Sharon Krefetz chairs the Business task group, which also has two key concerns.
“We are tasked with doing an assessment of what our Federation’s fundraising and financial development capabilities look like going forward and what risks there may be,” she says.
Furthermore, she continues, the Business group will “frame some options for different possible structures for JFCM.” To do that, they will examine the experiences of other Federations, including those with similar models as well as those who have changed models, merged, or chosen to share some functions with other Federations in their own geographical areas.
She emphasizes that the information they come up with will be data-driven rather than impressionistic, based on “comparisons with what other similar organizations are doing and what their best practices are.”
Finally, Merilee Freeman will chair the third task group, Leadership and Organization Structure. Based on the recommendations that emerge from the other two groups, this last group will conduct more research to figure out how to bring them to fruition.
Feedback from the community is a crucial part of the entire planning process.
“Any time you try to make a change, you have to evaluate the impact of that change,” says Rudolph. That means listening to the concerns and interests not only of all of the major stakeholders in the community but also from the many groups that JFCM supports.
This approach reflects a recognition that people connect to the Jewish community – locally and globally – in a myriad different ways, whether it is through religion, cultural life, religious education or social interactions.
“We need to look at this not just from a business or programmatic perspective, but also a Jewish perspective,” says Epstein. “And the Jewish perspective is remembering that there are people involved; we have to be respectful of one another, we’re all part of the greater body. While we do have to take into account many factors, we have to make sure we’re being the best individuals and groups we can be. So we can stand in front of our community and say, ‘this is for you, this is with you, this is you.’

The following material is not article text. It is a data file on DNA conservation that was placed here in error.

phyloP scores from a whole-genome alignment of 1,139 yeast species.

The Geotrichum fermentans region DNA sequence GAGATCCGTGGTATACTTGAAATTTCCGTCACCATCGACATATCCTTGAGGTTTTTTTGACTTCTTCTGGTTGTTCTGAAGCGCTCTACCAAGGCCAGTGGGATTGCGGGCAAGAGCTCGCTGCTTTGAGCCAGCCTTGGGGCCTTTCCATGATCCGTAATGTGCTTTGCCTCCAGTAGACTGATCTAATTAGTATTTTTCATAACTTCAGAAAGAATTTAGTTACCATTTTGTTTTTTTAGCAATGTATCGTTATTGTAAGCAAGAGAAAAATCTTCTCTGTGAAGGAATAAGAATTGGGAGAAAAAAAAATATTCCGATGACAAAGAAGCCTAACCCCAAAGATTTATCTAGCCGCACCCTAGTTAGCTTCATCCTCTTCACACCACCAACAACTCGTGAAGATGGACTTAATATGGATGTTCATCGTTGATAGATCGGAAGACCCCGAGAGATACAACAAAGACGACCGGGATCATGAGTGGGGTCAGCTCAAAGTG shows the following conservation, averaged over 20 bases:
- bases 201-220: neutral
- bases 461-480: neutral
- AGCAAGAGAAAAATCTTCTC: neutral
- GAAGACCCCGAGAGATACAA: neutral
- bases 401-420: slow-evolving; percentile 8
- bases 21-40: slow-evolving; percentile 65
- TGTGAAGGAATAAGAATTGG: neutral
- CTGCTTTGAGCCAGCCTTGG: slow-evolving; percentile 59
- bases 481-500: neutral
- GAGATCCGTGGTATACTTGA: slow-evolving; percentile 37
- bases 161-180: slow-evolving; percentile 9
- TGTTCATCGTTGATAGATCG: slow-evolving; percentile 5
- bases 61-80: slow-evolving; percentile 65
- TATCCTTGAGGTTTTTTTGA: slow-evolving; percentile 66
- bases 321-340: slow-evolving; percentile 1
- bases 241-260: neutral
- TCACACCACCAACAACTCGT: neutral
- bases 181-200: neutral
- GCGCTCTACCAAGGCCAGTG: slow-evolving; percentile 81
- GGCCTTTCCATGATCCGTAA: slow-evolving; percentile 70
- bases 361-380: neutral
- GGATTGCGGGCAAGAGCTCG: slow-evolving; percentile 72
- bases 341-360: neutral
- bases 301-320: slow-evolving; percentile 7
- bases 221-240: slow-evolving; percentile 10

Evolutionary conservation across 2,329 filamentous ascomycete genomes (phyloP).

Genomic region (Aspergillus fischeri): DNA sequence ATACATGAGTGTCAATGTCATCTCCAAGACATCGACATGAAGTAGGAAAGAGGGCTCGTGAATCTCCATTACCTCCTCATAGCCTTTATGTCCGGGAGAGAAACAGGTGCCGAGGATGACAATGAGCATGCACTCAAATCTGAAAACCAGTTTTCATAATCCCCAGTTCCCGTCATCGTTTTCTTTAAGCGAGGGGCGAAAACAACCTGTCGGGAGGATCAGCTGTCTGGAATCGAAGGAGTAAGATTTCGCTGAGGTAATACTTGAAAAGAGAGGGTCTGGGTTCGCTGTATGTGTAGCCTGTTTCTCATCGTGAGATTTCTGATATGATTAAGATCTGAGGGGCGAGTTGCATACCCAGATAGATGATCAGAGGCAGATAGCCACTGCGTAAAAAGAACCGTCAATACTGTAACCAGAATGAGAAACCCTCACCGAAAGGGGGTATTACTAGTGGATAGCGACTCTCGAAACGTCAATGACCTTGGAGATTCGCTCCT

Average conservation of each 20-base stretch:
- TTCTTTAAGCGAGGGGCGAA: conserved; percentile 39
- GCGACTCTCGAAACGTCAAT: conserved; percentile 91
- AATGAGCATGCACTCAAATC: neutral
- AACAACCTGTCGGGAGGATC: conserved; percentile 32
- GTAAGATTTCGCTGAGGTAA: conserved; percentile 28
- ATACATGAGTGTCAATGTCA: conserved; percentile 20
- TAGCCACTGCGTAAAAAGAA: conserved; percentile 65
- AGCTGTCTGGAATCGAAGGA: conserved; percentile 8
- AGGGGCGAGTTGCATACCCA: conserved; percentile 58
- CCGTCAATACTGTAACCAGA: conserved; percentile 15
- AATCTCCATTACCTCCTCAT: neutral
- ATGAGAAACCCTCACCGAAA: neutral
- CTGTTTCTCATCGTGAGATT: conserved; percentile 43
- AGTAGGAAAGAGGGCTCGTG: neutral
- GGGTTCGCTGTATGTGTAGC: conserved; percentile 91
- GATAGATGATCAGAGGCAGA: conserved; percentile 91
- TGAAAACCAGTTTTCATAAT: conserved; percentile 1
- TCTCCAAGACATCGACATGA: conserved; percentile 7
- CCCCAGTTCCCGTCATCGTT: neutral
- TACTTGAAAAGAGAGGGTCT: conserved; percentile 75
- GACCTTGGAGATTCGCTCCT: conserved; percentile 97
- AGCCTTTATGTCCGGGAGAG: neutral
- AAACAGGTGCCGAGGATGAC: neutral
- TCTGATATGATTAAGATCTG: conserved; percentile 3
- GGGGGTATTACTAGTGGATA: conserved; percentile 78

The national organization, Jewish Federation of North America, has already provided vital support and counsel in the planning process and will continue to do so.
Gail Zucker, a senior consultant for JFNA, met with Howard Fixler’s committee to offer guidance in Phase One. More recently, she and Reuben Romirowsky of JFNA were both in Worcester during the third week of February, conducting one-on-one interviews with community leaders, including the JFCM Leadership Council, as well as focus groups from a range of ages, interests and backgrounds.
During that week, 63 people from a broad representation of the community took part in an ongoing conversation about “how Jewish Federation can position itself for future success,” says Rudolph.
The JFNA perspective is especially helpful, providing an objective conduit for Federation leadership to take the temperature of the Central Massachusetts community while, at the same time, sharing a vast knowledge of what is being done in Federations across the country.
JFCM has also been fortunate to have in its executive director, Howard Borer, a dedicated advisor who knows the community well and has been of great assistance in the planning process.
The timeline is aggressive: the task groups are to provide recommendations in the three key areas at the May meeting of the board of directors, with hope for a board vote then.
That said, notes Rudolph, the board understands that there needs to be “a balance between getting the right amount of input without its taking longer than we think we have.”
Nor are these first recommendations the end of the process. Indeed, in many ways, they are the beginning.
“We need to take this step by step,” she says. “We may need another period of study where we look in more detail.”
Those questions and many more will emerge in the next few months as those involved continue to gather information about how to shape JFCM to best serve Central Massachusetts.
“There will always be a question, a change, a movement,” says Jason Epstein. “We’re a community, and Federation’s mission statement is about the welfare of the community both locally and globally. That says it all: this is about the wellbeing of our community.” N